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Junior Aulad

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29 March 2009

Malaysia readies for new PM promising reform

KUALA LUMPUR (Reuters) – Malaysian Prime Minister Abdullah Ahmad Badawi said on Saturday that he would seek an audience with the country's king on April 2 to announce his resignation, clearing the way for his deputy to take over.

Najib Razak, 55, will become the sixth Malaysian prime minister and will have to face the worst recession since the Asian financial crisis a decade ago when he comes to office the next day.

Najib told 2,500 cheering delegates at the annual meeting of the United Malays National Organization (UMNO), the main party in the coalition that has ruled Malaysia for 51 years, that he would he would reinvigorate the party.

"We were nearly rejected by the people. Recall that we were nearly ousted...that the power of the people determines our rise and fall," Najib said.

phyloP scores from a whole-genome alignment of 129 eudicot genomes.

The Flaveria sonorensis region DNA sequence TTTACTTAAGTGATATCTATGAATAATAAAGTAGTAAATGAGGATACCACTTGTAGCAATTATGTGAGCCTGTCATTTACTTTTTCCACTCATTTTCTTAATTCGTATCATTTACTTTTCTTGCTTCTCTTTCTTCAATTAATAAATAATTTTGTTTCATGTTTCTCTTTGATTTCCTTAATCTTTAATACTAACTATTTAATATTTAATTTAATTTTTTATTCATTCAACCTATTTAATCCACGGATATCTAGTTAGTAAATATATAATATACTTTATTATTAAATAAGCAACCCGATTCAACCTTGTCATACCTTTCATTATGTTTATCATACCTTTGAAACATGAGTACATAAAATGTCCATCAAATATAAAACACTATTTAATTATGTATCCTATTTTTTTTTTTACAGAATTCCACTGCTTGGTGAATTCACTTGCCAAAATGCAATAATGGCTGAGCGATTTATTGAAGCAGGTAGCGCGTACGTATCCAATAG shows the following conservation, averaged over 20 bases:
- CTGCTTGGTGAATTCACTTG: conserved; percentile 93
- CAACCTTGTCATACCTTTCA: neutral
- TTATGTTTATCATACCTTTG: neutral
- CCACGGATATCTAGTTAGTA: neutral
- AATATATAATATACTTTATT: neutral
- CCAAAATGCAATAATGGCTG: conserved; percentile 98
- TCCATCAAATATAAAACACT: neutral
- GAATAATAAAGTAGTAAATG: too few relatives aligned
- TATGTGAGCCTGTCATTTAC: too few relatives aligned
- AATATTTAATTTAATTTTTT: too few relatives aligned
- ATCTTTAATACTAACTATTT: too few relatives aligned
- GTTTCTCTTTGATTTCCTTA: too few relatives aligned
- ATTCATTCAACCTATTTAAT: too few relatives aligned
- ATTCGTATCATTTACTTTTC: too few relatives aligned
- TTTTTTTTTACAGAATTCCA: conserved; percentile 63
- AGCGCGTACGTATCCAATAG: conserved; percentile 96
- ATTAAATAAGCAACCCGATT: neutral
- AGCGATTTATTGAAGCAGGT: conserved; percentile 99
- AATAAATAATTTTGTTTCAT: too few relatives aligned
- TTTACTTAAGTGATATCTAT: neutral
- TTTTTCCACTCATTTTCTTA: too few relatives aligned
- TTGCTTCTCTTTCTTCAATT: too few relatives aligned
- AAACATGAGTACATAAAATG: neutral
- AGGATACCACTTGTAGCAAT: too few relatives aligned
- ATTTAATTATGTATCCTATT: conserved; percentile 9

Tainted by corruption, racial politics and infighting, the National Front coalition stumbled to its worst ever losses in national and state elections a year ago, losing over a third of parliamentary seats.

It now faces the real prospect of losing power to the opposition, led by another former deputy prime minister Anwar Ibrahim, in elections that must be held by 2013.

Najib will face an immediate test of his ability to deliver victory to the National Front in a parliamentary by-election on April 7 which political analysts say is a must-win if he is to stamp his authority on the party, coalition and country.

He received an important endorsement on Saturday from the appearance at the congress of Mahathir Mohamad who was prime minister for 22 years until he made way for Abdullah.

Mahathir's sniping helped to bring Abdullah down and the former PM resigned his UMNO membership and said he would not attend a party congress until Abdullah was gone.

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